The study of protein-protein interactions is critical for the understanding and regulation of biological systems. To that end, yeast two-hybrid systems have been used to study protein-protein interactions in vivo, but they frequently suffer from a high incidence of false positives when applied to mammalian systems. A novel mammalian two-hybrid system has recently been developed which exhibits lower background and higher sensitivity than earlier mammalian two-hybrid systems. It has successfully detected interactions with dissociation constants ranging from 0.99 nM to 55 μM. The system was built upon the tetracycline repressor-tetracycline operator interaction and is suitable for use in the study of most, if not all, mammalian protein-protein interactions. © 2012 Springer Science+Business Media, LLC.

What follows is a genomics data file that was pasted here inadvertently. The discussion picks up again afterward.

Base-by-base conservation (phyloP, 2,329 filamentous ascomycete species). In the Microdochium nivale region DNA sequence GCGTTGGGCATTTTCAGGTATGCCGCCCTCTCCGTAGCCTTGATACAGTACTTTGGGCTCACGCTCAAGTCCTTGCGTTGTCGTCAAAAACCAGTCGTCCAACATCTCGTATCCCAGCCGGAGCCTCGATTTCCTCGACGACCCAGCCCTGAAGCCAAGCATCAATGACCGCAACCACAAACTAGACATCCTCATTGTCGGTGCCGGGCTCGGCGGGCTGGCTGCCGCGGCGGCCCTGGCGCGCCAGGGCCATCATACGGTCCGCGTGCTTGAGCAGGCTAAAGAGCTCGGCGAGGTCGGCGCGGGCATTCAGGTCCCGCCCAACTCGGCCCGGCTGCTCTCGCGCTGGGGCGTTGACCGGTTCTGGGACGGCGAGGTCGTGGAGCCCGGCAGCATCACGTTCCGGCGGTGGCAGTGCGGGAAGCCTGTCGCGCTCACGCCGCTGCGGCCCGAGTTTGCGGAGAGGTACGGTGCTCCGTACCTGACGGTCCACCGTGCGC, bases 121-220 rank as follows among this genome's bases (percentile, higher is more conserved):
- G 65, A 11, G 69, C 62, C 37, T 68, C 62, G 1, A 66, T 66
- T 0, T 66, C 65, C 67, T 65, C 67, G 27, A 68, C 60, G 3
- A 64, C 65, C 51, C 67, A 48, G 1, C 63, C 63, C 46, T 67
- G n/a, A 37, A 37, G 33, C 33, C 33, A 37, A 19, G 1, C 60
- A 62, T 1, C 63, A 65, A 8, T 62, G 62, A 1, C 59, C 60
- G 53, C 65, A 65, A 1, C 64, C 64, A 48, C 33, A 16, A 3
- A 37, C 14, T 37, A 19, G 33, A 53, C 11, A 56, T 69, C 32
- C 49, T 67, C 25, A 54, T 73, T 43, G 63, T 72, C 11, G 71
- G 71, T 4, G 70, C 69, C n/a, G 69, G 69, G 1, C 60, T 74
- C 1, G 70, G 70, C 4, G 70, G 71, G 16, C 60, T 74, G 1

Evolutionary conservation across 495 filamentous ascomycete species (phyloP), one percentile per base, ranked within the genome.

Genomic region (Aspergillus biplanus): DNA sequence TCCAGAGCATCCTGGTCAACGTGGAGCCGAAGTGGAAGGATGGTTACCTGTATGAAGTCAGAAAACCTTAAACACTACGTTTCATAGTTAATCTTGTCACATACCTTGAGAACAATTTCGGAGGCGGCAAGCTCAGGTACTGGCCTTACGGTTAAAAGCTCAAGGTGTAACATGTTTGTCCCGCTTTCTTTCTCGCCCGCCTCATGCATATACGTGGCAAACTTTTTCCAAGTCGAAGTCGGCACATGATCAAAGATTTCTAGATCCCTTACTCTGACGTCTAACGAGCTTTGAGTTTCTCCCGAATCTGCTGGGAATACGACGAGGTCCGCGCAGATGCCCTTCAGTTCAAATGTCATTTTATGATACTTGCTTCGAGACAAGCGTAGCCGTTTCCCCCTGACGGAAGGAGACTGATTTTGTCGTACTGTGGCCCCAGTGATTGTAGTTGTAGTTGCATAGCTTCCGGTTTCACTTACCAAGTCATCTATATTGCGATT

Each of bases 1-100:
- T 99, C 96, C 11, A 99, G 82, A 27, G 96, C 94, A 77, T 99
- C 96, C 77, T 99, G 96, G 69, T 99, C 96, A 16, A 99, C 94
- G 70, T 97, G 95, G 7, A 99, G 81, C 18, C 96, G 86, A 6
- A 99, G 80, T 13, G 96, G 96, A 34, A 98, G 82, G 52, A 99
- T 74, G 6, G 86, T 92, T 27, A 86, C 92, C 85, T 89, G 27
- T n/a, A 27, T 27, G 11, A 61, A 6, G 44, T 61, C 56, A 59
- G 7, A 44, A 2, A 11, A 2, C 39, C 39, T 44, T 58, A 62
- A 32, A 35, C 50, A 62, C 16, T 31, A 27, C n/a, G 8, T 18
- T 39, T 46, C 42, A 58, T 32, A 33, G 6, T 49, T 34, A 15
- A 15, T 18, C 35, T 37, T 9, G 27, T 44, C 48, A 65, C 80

Moncivais, K., & Zhang, Z. J. (2012). Tetracycline repressor-based mammalian two-hybrid systems. Methods in Molecular Biology, 812, 259–273. https://doi.org/10.1007/978-1-61779-455-1_15